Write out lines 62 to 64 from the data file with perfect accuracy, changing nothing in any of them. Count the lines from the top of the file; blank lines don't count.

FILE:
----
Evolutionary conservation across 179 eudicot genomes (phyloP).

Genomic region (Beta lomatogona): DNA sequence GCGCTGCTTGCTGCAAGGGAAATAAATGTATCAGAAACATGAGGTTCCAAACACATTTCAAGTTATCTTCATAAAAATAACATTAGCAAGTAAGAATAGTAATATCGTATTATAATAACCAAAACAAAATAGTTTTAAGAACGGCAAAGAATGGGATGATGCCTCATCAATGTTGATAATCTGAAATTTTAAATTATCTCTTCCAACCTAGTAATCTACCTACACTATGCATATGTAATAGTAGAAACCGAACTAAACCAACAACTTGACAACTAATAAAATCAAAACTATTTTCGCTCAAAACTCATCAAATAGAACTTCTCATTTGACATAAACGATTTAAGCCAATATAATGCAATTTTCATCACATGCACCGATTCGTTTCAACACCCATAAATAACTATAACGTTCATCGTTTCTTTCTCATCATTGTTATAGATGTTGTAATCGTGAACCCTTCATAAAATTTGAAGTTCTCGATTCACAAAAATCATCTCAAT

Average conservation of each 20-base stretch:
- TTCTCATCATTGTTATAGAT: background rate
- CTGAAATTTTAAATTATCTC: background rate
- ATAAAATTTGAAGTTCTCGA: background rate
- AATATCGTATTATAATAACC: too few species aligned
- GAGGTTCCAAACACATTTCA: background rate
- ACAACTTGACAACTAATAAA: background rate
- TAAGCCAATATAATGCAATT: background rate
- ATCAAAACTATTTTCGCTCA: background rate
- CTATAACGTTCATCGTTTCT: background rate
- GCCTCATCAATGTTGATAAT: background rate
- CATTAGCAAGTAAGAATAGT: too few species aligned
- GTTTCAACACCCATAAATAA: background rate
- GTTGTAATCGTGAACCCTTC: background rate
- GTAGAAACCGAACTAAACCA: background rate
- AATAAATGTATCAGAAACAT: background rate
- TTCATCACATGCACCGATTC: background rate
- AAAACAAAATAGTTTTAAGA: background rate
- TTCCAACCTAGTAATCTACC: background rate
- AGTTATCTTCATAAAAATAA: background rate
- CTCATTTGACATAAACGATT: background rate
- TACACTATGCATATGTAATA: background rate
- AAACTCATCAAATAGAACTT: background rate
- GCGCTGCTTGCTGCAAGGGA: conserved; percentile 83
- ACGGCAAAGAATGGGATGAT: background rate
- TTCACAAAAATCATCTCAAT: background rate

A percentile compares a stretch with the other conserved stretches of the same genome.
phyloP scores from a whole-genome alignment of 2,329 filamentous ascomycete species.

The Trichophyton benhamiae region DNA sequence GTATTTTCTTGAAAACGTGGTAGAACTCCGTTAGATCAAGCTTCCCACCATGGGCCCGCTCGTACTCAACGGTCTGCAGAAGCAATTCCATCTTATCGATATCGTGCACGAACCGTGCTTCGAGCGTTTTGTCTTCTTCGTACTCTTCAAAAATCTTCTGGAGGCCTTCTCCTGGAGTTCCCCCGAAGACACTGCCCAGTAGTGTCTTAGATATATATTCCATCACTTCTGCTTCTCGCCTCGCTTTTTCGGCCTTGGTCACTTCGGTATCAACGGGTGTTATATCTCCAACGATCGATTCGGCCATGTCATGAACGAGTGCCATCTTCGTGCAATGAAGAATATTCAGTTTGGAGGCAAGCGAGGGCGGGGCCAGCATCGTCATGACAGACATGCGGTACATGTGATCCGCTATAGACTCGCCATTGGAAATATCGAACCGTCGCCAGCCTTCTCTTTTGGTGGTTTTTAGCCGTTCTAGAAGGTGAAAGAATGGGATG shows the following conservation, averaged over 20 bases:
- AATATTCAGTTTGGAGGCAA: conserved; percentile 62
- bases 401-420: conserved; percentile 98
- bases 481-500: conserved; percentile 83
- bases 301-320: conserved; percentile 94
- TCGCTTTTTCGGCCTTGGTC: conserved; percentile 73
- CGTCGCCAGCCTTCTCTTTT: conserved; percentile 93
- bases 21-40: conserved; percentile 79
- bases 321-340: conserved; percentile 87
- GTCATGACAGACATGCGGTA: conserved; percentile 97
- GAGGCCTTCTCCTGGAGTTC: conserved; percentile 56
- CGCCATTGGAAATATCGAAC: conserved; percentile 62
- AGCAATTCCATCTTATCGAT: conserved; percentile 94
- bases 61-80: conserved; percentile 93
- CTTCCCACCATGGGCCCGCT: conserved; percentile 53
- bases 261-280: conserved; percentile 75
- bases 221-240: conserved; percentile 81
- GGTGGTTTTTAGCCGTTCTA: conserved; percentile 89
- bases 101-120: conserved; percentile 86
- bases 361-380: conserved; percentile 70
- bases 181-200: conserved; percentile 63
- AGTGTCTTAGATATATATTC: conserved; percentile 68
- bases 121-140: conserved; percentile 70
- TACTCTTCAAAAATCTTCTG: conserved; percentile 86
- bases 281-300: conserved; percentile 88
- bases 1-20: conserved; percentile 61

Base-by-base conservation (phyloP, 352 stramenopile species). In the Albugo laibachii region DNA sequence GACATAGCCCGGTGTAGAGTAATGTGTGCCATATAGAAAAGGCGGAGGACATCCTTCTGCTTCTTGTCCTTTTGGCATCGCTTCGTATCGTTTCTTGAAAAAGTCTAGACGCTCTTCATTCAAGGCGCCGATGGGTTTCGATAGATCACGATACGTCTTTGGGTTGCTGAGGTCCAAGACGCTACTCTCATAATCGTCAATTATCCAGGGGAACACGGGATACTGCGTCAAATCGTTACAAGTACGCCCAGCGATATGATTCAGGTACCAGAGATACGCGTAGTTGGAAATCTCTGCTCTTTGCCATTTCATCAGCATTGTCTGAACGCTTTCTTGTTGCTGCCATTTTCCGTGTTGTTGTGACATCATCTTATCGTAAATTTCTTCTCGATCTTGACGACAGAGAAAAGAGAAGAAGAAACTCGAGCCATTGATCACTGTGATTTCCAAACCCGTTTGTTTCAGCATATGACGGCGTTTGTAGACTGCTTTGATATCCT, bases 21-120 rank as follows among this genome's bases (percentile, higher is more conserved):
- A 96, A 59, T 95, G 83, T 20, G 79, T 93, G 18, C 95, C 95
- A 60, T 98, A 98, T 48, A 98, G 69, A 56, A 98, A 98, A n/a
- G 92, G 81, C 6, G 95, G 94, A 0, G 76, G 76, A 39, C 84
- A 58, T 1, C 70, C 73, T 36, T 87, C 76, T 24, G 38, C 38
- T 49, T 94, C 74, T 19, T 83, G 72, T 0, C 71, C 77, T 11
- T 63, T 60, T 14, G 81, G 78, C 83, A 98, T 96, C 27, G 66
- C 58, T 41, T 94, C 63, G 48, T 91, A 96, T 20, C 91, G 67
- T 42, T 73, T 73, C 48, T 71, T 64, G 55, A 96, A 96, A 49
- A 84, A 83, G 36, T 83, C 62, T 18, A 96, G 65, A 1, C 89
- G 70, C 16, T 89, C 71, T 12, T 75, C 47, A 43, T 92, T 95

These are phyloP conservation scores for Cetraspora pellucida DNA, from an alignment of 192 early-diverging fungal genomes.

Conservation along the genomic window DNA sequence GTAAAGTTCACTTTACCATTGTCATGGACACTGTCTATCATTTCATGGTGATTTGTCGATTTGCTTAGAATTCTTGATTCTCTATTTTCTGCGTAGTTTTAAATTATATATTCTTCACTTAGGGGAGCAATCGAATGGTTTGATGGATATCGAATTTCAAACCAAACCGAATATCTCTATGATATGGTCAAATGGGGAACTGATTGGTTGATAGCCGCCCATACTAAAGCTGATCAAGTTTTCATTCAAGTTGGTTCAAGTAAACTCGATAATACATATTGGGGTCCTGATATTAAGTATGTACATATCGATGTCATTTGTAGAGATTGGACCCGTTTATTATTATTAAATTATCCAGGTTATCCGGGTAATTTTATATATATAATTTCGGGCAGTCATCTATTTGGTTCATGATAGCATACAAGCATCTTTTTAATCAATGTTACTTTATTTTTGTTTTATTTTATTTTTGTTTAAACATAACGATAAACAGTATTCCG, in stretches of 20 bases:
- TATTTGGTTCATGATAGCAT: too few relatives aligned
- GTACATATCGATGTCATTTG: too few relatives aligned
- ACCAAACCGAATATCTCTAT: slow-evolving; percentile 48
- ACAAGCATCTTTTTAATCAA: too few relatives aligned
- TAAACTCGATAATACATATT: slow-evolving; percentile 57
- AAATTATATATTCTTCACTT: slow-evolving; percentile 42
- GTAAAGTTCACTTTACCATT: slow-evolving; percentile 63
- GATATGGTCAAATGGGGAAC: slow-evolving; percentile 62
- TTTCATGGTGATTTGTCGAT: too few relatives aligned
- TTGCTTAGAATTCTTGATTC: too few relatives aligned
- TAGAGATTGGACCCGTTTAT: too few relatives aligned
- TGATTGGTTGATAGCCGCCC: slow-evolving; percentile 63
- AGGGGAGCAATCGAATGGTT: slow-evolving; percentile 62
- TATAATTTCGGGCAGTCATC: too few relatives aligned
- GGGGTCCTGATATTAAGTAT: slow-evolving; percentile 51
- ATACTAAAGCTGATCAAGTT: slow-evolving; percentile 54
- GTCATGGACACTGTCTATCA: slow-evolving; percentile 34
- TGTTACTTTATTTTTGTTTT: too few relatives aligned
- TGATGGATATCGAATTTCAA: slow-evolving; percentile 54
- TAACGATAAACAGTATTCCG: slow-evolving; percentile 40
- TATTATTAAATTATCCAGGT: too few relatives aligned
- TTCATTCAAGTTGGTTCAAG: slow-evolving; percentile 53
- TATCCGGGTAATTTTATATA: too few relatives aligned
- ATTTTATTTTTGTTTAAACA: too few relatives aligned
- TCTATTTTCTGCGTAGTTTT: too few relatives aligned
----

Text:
- T 49, T 94, C 74, T 19, T 83, G 72, T 0, C 71, C 77, T 11
- T 63, T 60, T 14, G 81, G 78, C 83, A 98, T 96, C 27, G 66
- C 58, T 41, T 94, C 63, G 48, T 91, A 96, T 20, C 91, G 67